Earlier this month, 15,000 people packed into New York’s Washington Square Park to hear US Senator Bernie Sanders. It was the largest rally for any candidate in the New York presidential primary — until 28,000 people came to hear Sanders in Prospect Park in Brooklyn a few days later. That was the biggest rally of Sanders presidential campaign.
On Tuesday, Sanders lost the New York primary to Hillary Clinton by 16 percentage points. Sanders not only lost Brooklyn, but he also lost the neighborhood where he grew up.
The Sanders campaign has frequently pointed to his massive crowds as a sign the campaign still has momentum, even as public polls and delegate counts show it’s very unlikely — some say impossible — for him to win the nomination. Especially after New York, it’s clear his big crowds have not led to electoral success, and experts point to a few dynamics that explain why.
First, Clinton had won the New York primary three times before — her two Senate races, plus her 2008 race against then-Senator Barack Obama. She had a built-in infrastructure that could make it difficult for anyone to defeat her.
Sanders also wasn’t helped by New York’s stringent primary rules, in which independent voters had to switch their registration to the Democratic Party in October in order to vote this week. Closed primaries have been a problem for Sanders, who has a lot of support among independent voters.
Some — if not many — New Yorkers at Sanders’ rallies might not have been able to vote for him.
“There was the phrase that Bernie supporters go to rallies and Clinton supporters just go vote,” said Rebecca Katz, a Brooklyn-based Democratic strategist and former adviser to New York Mayor Bill de Blasio. “While I believe that Bernie’s team was out there energizing people, Hillary’s campaign had surrogates meeting voters in nearly every corner of the state.”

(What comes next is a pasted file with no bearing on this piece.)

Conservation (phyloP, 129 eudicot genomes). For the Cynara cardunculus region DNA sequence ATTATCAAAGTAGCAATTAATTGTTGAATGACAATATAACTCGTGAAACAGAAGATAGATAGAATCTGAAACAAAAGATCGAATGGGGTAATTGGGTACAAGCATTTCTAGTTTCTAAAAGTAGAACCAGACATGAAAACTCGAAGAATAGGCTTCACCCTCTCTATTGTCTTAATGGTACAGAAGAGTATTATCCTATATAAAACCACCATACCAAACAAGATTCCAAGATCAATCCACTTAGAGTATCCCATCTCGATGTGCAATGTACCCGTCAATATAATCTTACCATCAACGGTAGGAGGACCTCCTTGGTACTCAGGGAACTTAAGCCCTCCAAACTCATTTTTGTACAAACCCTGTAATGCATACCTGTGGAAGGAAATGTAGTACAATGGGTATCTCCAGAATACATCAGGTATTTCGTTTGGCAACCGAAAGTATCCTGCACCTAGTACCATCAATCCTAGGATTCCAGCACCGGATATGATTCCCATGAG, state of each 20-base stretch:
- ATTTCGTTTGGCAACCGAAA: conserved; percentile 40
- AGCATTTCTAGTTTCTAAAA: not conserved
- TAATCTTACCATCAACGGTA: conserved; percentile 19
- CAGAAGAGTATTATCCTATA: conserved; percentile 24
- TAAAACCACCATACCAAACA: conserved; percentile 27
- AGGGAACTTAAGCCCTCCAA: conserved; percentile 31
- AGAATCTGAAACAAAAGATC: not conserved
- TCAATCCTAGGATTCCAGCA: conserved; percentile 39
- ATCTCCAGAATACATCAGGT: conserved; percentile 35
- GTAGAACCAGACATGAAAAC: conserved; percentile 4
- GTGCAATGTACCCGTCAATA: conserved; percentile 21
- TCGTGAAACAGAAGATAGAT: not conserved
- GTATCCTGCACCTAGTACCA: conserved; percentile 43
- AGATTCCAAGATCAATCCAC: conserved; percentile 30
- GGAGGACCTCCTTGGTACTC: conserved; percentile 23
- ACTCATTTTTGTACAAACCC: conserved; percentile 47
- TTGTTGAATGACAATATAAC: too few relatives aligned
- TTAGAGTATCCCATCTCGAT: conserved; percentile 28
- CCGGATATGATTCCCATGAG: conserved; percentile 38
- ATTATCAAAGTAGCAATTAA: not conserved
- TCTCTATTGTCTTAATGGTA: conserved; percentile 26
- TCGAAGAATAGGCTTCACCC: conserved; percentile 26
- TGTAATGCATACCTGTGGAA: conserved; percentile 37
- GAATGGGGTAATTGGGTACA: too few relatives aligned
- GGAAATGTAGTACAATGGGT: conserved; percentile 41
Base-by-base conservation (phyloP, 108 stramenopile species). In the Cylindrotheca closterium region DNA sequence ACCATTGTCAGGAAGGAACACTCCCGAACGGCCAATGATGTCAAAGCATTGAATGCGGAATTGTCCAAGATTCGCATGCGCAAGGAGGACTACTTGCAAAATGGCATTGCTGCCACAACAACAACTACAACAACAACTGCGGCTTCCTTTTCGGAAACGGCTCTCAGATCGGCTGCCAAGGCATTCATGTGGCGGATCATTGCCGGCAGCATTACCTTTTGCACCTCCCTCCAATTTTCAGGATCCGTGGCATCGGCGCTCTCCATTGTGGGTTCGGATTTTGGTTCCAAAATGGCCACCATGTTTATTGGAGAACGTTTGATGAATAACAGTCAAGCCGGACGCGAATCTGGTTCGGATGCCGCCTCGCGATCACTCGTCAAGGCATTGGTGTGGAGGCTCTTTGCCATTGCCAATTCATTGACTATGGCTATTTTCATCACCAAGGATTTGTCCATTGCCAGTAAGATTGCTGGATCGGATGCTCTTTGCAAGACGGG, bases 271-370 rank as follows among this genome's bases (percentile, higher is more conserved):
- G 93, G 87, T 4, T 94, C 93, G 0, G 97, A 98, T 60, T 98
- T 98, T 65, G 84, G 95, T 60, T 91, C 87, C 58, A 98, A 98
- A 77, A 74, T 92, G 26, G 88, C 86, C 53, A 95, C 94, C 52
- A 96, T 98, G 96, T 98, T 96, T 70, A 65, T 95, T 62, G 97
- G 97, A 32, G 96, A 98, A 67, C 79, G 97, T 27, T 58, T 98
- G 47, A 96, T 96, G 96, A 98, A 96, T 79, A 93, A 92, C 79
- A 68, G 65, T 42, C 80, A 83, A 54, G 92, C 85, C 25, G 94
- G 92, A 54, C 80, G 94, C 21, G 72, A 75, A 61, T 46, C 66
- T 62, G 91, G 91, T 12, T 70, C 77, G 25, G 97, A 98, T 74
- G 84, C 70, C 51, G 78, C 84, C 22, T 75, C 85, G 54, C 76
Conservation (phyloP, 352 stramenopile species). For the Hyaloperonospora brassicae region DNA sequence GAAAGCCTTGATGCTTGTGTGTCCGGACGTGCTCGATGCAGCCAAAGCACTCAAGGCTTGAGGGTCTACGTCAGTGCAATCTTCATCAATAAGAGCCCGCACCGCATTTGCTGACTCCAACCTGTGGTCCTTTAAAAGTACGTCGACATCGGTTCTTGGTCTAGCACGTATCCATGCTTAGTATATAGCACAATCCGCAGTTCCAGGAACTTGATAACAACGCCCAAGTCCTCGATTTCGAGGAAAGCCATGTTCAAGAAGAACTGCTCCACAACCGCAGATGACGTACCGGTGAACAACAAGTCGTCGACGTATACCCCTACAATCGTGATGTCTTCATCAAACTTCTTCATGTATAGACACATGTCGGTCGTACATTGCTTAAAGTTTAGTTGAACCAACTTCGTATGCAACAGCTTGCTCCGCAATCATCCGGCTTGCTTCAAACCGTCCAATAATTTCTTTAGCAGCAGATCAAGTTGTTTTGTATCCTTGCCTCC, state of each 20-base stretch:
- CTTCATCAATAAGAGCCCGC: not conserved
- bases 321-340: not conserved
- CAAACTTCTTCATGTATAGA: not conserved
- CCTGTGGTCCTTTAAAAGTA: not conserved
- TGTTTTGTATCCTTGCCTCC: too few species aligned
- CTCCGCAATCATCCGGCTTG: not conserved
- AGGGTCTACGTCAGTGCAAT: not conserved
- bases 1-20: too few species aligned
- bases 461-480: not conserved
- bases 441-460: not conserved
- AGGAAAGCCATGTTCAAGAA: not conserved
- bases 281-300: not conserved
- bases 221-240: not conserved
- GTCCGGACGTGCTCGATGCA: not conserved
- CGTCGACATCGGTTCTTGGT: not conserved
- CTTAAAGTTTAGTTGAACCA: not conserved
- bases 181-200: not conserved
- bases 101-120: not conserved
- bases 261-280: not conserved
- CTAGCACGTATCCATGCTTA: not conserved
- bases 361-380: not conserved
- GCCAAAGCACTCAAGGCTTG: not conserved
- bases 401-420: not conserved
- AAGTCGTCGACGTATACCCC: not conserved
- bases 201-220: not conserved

In the past, rallies have served as a measure of a campaign’s organization and strength. But today there are more efficient ways for a campaign to organize and galvanize their supporters that aren’t as visible. Technology, especially data attached to social media, has allowed campaigns to reach voters one-on-one.
Instead of using rallies as a shock-and-awe display for the media, campaigns use the crowd as a way to find new volunteers and fund-raising sources. The Sanders campaign followed up with potential voters via text message if they shared their cellphone information at rallies.
But this is a large organizational challenge that must be executed precisely, and some operatives say it’s no match for an established get-out-the-vote organization in a state.
To be sure, Sanders has been able to use his huge crowds to his advantage. Early in the campaign, his large rallies showed he was a legitimate candidate against Clinton, who was long perceived as the most formidable nonincumbent presidential candidate in modern American history.
What's more, Sanders’ game plan is not new. In 2004 former Vermont governor Howard Dean held large-scale rallies in Portland, Seattle, Chicago, and New York. In 2008 Barack Obama kicked off his campaign in Iowa and New Hampshire with massive crowds, eschewing the traditional, person-to-person politics model that had been a staple of campaigning in those states.
“Were the rallies smoke and mirrors? No. They were real rallies, with real people, and real enthusiasm,” said Syracuse University political science professor Grant Reeher. “But voter turnout, especially in New York State, draws on a different set of organizational strengths which a movement candidate is going to have trouble tapping into in the months before an election.”
On Tuesday, the primary heads to Pennsylvania, Maryland, Connecticut, Delaware, and Rhode Island, where Sanders will continue his rally tour. Last week in Philadelphia, people waited in line for near four hours to hear him speak. Sanders officials are also looking into the possibility of holding a large-scale rally outdoors in New Haven ahead of the Connecticut primary.
But polls show Clinton leading in every one of those five states.